WEEKLY FAYRE – Monday, 21st June 2021

June 21, 2021

“I must down to the seas again, to the lonely sea and the sky,

And all I ask is a tall ship and a star to steer her by;

And the wheel’s kick and the wind’s song and the white sail’s shaking,

And a grey mist on the sea’s face, and a grey dawn breaking.


I must down to the seas again, for the call of the running tide

Is a wild call and a clear call that may not be denied;

And all I ask is a windy day with the white clouds flying,

And the flung spray and the blown spume, and the sea-gulls crying.


I must down to the seas again, to the vagrant gypsy life,

To the gull’s way and the whale’s way where the wind’s like a whetted knife;

And all I ask is a merry yarn from a laughing fellow-rover,

And quiet sleep and a sweet dream when the long trick’s over.”


John Masefield – poet laureate – 1878-1967


For the Liberal Democrats’ Sarah Green to win the Chesham & Amersham by-election by 8,028 votes from the Conservatives represented a 25% swing against the ruling party – almost unprecedented in modern politics. Most political commentators put the rejection of the Tories down to their £110 billion plans for HS2. To some extent that may be true, but other observers, like me, put it down also as a ‘protest’ against the continuation of ‘lockdown’ and draconian travel restrictions. People are ‘fed to the back-teeth’ with prevarication against the success of the Government’s vaccination programme. If life cannot return to some normality, what was the point of the vaccine roll-out?

Unless you happen to be Scottish, the less said about Saturday night’s 0-0 draw at Wembley, the better! It has been 25 years since “The Auld Enemy” played each other in an international competition. It was a dire spectacle. England looked tired, listless, and devoid of any creative ideas. How Gareth Southgate’s team aspires to have been one of the favourites to win ‘Euro 20’ on this performance, escapes me. It will take a miracle of Herculean proportions to turn its fortunes around. To date, Italy and France look a ‘cut-above’ the other challengers of this coveted trophy! With limited resources at their disposal, Scotland acquitted themselves with honour and thoroughly deserved their point.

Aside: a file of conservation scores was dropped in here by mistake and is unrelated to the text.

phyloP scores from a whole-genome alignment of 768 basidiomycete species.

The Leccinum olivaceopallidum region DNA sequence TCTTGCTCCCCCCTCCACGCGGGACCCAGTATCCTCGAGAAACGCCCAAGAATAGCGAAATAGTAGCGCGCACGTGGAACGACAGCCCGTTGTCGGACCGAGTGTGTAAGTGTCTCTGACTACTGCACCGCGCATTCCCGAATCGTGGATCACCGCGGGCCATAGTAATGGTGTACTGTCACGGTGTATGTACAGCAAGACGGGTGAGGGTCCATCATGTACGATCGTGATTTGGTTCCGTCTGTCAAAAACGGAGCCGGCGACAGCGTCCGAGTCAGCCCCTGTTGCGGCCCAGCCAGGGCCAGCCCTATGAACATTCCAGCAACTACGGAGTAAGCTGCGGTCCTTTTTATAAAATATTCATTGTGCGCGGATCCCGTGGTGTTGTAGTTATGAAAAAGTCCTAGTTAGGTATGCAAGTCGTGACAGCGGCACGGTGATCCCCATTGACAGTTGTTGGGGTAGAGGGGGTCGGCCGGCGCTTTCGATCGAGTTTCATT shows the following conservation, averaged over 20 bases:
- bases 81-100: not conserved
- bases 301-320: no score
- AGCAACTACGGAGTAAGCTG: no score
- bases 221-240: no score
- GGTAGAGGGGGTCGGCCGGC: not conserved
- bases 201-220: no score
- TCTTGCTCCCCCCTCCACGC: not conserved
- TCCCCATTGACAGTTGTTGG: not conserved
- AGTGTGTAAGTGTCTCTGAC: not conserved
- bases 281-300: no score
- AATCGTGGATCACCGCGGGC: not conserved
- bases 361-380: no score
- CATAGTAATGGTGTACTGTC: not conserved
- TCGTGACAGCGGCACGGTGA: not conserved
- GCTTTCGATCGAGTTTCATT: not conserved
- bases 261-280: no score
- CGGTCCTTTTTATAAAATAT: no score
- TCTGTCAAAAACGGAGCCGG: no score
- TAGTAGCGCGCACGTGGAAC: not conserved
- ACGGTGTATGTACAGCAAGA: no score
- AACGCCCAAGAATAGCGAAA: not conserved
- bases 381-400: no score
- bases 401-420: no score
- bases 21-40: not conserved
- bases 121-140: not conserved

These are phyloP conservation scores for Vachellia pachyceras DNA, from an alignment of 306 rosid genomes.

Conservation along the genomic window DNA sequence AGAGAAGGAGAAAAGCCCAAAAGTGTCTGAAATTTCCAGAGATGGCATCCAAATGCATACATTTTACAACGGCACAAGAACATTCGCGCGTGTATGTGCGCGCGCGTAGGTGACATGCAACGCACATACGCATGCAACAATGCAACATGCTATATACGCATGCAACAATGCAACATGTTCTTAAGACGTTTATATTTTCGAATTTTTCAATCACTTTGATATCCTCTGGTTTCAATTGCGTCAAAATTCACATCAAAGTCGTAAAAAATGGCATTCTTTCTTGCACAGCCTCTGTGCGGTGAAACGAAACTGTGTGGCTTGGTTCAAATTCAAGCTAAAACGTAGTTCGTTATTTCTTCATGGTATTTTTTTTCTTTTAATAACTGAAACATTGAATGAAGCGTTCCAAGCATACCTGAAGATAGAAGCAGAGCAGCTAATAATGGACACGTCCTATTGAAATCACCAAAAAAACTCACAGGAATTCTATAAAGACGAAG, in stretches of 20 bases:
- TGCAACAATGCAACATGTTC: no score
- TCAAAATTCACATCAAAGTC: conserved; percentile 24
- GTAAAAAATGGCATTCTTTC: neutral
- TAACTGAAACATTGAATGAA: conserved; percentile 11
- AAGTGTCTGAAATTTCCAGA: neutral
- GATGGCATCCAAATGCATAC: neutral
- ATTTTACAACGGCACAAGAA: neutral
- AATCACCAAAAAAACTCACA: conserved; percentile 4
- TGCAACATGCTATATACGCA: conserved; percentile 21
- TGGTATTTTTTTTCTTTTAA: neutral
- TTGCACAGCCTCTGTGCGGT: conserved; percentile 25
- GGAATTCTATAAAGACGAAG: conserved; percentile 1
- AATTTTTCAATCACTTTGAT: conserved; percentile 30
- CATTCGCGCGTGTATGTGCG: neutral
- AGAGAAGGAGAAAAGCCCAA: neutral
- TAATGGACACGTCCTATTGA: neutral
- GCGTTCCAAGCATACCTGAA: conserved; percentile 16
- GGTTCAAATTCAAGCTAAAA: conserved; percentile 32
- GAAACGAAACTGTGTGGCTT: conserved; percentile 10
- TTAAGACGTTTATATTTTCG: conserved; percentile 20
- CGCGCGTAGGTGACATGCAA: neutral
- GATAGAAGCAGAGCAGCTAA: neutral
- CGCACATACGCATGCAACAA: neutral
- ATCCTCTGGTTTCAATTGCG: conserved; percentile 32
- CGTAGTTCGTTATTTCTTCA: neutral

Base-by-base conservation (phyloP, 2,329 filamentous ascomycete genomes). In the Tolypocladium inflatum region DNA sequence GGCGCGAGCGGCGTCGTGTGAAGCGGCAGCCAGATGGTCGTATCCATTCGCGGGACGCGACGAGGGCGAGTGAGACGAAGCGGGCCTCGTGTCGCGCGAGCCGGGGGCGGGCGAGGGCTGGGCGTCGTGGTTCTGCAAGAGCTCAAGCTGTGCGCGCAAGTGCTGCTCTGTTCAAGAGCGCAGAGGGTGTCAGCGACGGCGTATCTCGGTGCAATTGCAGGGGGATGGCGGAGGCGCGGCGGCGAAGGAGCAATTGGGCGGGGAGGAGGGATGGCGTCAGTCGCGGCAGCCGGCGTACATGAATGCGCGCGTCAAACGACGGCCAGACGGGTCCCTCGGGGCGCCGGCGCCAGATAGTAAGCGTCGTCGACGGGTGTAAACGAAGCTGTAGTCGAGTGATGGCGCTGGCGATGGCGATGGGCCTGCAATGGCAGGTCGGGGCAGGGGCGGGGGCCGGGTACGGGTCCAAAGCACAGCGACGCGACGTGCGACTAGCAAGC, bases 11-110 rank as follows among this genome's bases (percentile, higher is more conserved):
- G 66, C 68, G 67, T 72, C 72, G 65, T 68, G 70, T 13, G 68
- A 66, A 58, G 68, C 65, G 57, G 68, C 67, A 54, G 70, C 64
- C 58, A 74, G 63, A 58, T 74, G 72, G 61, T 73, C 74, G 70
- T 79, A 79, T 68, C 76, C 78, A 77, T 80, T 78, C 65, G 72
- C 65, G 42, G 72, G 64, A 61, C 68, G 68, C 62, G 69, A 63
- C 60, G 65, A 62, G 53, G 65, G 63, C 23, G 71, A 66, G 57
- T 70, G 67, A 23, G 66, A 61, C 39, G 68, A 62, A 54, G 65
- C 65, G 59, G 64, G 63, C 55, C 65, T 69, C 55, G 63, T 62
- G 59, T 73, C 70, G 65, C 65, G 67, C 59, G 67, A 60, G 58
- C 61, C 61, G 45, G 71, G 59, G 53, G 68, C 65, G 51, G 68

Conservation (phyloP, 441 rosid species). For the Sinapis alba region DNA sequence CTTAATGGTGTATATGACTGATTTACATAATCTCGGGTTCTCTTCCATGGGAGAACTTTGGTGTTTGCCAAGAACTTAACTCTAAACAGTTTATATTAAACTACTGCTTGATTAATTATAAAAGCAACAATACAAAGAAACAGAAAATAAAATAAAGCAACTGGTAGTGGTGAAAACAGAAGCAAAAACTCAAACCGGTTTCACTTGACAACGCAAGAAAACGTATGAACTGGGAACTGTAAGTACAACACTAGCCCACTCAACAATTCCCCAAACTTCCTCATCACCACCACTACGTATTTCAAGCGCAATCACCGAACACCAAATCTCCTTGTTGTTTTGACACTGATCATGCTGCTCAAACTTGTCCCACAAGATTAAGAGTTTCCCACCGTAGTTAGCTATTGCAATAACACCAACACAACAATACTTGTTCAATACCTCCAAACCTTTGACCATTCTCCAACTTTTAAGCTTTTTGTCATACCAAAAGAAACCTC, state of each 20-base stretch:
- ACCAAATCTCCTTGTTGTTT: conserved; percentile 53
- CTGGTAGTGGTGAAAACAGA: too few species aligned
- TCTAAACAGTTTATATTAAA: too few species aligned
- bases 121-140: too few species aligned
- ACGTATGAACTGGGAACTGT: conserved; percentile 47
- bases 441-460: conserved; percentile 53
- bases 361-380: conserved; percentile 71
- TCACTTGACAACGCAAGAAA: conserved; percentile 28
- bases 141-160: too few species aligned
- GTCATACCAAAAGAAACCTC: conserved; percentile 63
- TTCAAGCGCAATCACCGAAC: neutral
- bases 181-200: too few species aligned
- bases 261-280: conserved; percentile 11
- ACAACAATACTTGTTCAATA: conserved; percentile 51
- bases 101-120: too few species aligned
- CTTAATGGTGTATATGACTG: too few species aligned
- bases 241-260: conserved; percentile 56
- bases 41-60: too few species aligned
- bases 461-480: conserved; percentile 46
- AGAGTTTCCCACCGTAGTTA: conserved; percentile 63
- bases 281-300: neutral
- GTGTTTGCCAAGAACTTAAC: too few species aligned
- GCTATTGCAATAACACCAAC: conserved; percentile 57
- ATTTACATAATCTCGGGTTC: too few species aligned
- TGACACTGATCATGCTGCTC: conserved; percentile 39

14th June 2021

18th June 2021

% Loss/Gain

















S&P 500






















In terms of company earnings and activity, last week was a relatively quiet one. Until Friday, markets traded within a very narrow range apart from the tech sector, which attracted a modicum of momentum.  There was only one word on everyone’s lips and that was “inflation!” The previous week had seen a major hike in US CPI inflation to 5% in May from 4% in April, the fastest rate of increase for 13 years and Core inflation rose from 3% in April to 3.8% in May.   A massive shortage in the global supply chain, which includes all raw materials, minerals and spurious but vital components, especially chips, doubtless contributed to US Treasury Secretary, Janet Yellen indicated that if inflation does not come back on the bridle, modest rate increase might be considered inevitable. The ‘engine driver’s’ comments are significant, but market protagonists are miles more influenced by the ‘oily rag’ (Powell), who is always ‘getting his fingernails dirty’ at the front.

Consequently, every word and nuance delivered post the FOMC meeting on Wednesday by chairman Jay Powell was marked, learnt, and inwardly digested by every economist, trader, and observer across the spectrum. The FED sent out a hawkish tone, but the Chairman maintained that the Committee was seeking to achieve maximum employment and inflation at the rate of 2 percent over the longer run. With inflation having run persistently below this longer-run goal, the Committee will aim to achieve inflation moderately above 2% for some time so that inflation averages 2% over time and longer‑term inflation expectations remain well anchored at 2%. The Committee expects to maintain an accommodative stance of monetary policy until these outcomes are achieved. The Committee decided to keep the target range for the federal funds rate at 0 to ¼% and expects it will be appropriate to maintain this target range until labour market conditions have reached levels consistent with the Committee's. Then rates will need to be increased, probably not meaningfully until early 2023.